Maybe to discover our next sub 2:10 marathoner the traditional Australian training regimen needs to shift and change?
Current international coaching methods
At first glance, other countries and their distance running coaching methodology, indicates more of a shift away from what the typical training week looks like from the Australian Running Bible.
In the marathon distance, there definitely appears to be much more of a focus now on faster paced long runs, longer tempo’s and longer interval based sessions by coaches in different countries.
Renato Canova is the main coach that comes to mind when looking at the specific way in which he trains and prepares his marathon chargers. At the other end of the spectrum, in the 5km & 10km distances, Alberto Salazar, is another coach whose methods have possibly shifted away from what was considered the norm. The emphasis on pure speed in his approach is clear.
Are current Australian coaches just ‘copying’ & ‘tweaking’ a template developed many years ago?
It’s natural that successful distance runners that turn to coaching mimic and implement what worked for them in training, which could be the main reason as to why our training systems and programs haven’t changed a lot. As the saying goes, “If it ain’t broke don’t fix it”. Unlike a sport such as swimming, the majority of Australia’s top distance coaches were also very accomplished runners in their own right.
Maybe the coaching trends in Australia will change through more coaches being specific to just one event. The ‘Australian Running Bible’ program essentially means that distance runners should be competent at distances from 1500m right through to a half marathon and even marathon. Could this functional and broad approach be too general? Melbourne-based 800mtr coach Justin Rinaldi is a good example of a coach whose methods and philosophy is geared towards training specifically for just the one distance.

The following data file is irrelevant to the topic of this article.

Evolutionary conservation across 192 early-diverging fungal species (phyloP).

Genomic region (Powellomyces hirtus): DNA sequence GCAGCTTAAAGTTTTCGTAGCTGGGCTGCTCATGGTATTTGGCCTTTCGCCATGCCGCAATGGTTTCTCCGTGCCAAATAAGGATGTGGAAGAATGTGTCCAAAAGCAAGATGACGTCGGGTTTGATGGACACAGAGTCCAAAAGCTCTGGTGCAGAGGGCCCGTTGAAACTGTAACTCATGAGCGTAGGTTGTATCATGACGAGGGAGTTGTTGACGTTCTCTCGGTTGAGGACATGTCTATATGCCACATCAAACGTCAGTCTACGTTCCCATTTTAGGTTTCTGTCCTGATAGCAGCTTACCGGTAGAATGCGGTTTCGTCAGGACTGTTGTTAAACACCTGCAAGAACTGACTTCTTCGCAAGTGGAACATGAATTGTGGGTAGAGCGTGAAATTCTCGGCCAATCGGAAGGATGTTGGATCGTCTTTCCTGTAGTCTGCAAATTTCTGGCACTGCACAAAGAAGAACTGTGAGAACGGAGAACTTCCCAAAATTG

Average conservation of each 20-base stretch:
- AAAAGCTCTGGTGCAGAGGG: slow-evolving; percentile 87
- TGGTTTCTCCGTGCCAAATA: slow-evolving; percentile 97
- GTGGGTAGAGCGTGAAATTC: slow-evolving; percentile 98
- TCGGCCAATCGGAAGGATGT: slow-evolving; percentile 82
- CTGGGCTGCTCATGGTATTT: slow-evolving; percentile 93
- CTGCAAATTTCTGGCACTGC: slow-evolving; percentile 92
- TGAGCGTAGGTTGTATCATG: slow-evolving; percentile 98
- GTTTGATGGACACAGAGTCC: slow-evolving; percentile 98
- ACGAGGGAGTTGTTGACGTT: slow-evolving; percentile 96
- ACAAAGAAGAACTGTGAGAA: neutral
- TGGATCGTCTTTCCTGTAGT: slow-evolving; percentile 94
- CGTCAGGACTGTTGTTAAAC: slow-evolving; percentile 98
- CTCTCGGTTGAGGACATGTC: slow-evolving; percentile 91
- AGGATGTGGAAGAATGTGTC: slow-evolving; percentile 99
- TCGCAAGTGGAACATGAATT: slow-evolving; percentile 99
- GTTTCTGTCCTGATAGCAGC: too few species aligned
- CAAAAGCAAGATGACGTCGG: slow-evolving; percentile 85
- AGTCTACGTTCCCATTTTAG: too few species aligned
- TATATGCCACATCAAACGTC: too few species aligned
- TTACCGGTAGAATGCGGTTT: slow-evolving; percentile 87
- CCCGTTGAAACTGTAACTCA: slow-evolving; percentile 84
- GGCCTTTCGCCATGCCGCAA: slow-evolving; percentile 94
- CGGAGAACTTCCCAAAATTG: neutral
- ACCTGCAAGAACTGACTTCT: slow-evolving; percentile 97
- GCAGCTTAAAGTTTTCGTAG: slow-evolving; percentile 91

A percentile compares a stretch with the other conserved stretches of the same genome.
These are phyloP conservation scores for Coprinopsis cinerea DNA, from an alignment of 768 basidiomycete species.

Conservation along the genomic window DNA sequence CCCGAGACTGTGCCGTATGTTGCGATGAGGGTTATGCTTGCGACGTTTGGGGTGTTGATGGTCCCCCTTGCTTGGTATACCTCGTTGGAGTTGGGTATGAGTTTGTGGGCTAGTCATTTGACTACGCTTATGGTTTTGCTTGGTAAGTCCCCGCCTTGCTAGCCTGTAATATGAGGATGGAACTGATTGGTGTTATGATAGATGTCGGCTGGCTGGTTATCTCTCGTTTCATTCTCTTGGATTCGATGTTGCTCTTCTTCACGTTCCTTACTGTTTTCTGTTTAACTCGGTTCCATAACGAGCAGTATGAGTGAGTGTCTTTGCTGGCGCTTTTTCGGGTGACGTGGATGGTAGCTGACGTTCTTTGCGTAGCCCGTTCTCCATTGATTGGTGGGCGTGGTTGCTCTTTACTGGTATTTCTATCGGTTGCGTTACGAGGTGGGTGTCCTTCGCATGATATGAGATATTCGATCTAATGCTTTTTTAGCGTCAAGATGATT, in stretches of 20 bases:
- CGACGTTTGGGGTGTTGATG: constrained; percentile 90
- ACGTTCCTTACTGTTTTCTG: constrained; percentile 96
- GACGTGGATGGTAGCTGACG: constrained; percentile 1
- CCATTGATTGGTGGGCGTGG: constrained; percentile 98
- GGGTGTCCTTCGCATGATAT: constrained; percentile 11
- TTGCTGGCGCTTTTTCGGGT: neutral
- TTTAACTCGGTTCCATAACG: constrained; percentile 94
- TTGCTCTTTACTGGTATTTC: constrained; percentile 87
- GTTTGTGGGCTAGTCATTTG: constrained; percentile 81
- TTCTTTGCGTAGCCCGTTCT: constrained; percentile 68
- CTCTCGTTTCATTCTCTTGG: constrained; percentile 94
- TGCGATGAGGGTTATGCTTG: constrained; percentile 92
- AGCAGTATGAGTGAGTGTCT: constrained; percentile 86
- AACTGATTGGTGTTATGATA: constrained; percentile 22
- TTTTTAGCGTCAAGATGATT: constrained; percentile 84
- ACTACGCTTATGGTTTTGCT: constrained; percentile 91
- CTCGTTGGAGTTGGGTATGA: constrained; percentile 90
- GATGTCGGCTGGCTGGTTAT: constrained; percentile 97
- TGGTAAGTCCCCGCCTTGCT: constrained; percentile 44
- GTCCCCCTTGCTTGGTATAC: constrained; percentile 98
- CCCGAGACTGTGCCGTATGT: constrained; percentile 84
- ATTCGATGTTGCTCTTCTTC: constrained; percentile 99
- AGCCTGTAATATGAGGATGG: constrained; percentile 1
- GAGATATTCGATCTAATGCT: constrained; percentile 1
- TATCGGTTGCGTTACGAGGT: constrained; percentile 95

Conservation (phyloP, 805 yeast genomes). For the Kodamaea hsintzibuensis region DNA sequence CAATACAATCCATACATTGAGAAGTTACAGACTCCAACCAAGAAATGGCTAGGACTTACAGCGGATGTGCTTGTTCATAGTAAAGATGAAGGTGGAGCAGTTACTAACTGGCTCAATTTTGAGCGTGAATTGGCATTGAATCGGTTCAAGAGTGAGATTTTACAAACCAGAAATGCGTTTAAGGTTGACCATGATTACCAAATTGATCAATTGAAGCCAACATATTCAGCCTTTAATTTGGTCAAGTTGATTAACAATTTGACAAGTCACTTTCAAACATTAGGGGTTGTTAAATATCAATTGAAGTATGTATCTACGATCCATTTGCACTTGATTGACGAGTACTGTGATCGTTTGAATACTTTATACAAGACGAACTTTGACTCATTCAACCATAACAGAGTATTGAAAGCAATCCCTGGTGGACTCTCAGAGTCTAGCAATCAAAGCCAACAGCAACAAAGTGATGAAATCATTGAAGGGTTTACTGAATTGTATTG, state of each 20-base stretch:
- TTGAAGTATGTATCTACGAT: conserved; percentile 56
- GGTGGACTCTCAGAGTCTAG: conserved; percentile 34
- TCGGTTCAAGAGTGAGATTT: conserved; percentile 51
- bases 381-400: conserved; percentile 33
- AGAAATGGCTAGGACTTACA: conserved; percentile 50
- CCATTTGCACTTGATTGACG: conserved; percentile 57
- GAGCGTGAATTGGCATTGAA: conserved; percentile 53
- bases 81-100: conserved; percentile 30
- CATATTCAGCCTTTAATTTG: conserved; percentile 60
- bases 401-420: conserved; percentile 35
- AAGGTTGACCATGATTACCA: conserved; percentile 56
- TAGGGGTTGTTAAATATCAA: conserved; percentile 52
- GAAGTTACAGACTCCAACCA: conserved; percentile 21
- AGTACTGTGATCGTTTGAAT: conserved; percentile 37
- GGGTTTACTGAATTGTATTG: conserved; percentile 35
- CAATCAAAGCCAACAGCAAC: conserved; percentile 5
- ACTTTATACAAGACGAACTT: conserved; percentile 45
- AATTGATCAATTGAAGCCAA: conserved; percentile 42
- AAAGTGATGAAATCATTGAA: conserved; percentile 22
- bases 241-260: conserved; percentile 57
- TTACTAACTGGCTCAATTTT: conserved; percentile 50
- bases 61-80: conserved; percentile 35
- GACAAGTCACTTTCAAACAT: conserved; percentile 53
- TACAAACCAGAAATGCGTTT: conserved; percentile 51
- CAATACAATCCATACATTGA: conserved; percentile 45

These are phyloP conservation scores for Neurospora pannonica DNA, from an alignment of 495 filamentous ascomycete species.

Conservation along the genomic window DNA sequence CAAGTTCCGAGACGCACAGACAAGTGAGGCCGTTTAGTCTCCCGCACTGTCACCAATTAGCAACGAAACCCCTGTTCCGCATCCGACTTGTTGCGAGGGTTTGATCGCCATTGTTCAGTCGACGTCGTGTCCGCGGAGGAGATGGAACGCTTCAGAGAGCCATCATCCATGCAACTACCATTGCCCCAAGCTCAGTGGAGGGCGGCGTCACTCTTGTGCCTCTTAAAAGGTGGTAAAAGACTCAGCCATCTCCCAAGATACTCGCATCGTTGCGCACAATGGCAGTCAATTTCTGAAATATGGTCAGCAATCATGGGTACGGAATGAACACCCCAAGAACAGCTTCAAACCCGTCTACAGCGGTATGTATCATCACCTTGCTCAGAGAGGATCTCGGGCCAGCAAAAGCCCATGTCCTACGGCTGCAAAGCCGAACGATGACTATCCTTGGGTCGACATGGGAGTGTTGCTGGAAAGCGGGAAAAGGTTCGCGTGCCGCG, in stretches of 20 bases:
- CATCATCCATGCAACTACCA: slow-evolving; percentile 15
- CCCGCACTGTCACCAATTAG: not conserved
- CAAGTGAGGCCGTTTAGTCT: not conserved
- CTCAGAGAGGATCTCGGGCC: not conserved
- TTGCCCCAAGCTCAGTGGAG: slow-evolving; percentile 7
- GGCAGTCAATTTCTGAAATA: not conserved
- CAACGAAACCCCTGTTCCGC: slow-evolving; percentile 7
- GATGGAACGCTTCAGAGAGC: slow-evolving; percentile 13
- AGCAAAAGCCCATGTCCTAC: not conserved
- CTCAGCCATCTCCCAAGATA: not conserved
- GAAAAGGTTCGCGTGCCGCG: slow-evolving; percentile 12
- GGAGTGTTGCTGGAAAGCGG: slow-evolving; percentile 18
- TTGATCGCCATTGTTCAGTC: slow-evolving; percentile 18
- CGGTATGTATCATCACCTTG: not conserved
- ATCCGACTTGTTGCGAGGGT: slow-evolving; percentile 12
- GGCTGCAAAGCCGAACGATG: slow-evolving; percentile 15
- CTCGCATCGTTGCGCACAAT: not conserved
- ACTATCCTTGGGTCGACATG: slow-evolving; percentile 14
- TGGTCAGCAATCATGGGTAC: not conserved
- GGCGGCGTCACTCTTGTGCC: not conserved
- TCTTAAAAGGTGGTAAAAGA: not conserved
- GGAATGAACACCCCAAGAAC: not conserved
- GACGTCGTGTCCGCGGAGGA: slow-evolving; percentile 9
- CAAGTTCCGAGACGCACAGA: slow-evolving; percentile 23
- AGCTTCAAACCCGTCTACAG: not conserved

Being a successful coach means developing your own coaching philosophy and structures, but at the same time sticking to the basic principles and fundamentals of a sport, in this case, distance running. And it seems those basic tenets of distance running have barely evolved in decades.
Advances in sports science, technology and footwear have increased rapidly, yet the typical training week from the ‘Australian Running Bible’ still remains predominantly the same.
All of us that are part of the Australian distance running fraternity should feel privileged that many training sessions we undertake, and programs we follow, have been largely influenced by the 3 co-authors of the Australian Running Bible.
However, in the coming years if our up-and-coming coaches are still following the same training program from the Australian Running Bible, then coaching, and consequently, performance, will not have progressed and improved like that of other countries and coaches.
“A teacher is never too smart to learn from his pupils. But while runners differ, basic principles never change. So it’s a matter of fitting your current practices to fit the event and the individual. See, what’s good for you might not be worth a darn for the next guy.” Bill Bowerman